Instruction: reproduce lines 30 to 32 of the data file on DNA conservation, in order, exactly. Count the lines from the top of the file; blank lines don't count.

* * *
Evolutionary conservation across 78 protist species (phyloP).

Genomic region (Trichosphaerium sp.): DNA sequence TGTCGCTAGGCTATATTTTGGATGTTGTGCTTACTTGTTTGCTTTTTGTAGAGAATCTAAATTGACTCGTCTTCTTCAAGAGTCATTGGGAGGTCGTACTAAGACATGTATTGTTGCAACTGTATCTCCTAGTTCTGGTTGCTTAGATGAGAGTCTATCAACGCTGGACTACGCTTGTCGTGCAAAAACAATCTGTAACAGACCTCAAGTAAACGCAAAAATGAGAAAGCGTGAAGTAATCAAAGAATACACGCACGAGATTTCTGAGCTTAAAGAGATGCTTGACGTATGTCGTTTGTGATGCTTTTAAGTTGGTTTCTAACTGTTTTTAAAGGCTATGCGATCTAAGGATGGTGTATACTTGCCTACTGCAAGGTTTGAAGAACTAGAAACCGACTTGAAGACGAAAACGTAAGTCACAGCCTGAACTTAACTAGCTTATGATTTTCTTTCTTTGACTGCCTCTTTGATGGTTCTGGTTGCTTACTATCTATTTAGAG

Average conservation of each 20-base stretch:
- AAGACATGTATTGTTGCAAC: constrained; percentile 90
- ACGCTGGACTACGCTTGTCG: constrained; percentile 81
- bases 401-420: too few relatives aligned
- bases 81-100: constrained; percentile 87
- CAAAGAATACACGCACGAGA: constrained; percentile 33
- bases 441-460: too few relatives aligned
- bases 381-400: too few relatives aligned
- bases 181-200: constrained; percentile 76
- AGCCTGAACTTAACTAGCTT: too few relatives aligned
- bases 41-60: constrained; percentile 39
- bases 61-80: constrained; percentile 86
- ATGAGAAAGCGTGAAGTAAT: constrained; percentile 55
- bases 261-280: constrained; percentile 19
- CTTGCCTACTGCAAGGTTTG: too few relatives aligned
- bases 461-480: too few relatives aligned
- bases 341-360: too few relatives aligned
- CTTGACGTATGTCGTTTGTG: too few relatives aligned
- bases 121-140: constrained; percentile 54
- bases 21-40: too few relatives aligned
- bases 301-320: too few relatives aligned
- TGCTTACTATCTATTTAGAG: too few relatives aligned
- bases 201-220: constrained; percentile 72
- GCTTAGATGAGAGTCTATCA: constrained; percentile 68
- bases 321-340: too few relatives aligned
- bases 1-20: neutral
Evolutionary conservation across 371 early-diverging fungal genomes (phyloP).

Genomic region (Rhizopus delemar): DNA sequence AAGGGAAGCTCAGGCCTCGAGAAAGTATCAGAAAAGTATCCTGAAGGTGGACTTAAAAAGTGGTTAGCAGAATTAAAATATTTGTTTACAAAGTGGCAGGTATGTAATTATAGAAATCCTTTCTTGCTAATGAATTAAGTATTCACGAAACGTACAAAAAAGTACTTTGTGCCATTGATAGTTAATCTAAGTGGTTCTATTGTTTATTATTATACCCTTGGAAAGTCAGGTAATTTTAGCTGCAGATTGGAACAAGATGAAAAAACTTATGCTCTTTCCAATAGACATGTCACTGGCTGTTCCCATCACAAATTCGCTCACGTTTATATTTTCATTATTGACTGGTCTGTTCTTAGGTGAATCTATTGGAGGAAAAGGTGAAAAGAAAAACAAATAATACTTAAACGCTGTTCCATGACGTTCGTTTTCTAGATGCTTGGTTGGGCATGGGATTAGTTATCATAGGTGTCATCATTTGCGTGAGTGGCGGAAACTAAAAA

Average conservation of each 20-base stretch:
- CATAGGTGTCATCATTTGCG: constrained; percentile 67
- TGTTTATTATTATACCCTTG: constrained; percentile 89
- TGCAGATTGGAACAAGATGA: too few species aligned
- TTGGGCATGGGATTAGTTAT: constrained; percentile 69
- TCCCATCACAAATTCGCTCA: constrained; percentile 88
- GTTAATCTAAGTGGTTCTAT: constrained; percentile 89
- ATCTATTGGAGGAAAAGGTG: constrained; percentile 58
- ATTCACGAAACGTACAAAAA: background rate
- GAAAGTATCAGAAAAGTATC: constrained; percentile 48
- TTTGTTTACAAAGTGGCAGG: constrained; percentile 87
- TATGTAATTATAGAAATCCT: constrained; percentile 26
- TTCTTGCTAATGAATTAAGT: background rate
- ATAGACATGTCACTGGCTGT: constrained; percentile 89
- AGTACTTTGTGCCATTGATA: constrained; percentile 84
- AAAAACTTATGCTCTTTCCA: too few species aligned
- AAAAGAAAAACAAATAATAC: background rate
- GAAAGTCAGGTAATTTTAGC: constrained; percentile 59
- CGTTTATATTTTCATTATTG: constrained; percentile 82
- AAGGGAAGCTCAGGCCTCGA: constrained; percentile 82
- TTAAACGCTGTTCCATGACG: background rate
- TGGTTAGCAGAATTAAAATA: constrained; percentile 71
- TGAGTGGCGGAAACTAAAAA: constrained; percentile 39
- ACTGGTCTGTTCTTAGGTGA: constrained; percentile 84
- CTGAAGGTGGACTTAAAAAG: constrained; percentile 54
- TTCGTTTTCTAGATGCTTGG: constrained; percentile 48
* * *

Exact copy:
Genomic region (Rhizopus delemar): DNA sequence AAGGGAAGCTCAGGCCTCGAGAAAGTATCAGAAAAGTATCCTGAAGGTGGACTTAAAAAGTGGTTAGCAGAATTAAAATATTTGTTTACAAAGTGGCAGGTATGTAATTATAGAAATCCTTTCTTGCTAATGAATTAAGTATTCACGAAACGTACAAAAAAGTACTTTGTGCCATTGATAGTTAATCTAAGTGGTTCTATTGTTTATTATTATACCCTTGGAAAGTCAGGTAATTTTAGCTGCAGATTGGAACAAGATGAAAAAACTTATGCTCTTTCCAATAGACATGTCACTGGCTGTTCCCATCACAAATTCGCTCACGTTTATATTTTCATTATTGACTGGTCTGTTCTTAGGTGAATCTATTGGAGGAAAAGGTGAAAAGAAAAACAAATAATACTTAAACGCTGTTCCATGACGTTCGTTTTCTAGATGCTTGGTTGGGCATGGGATTAGTTATCATAGGTGTCATCATTTGCGTGAGTGGCGGAAACTAAAAA

Average conservation of each 20-base stretch:
- CATAGGTGTCATCATTTGCG: constrained; percentile 67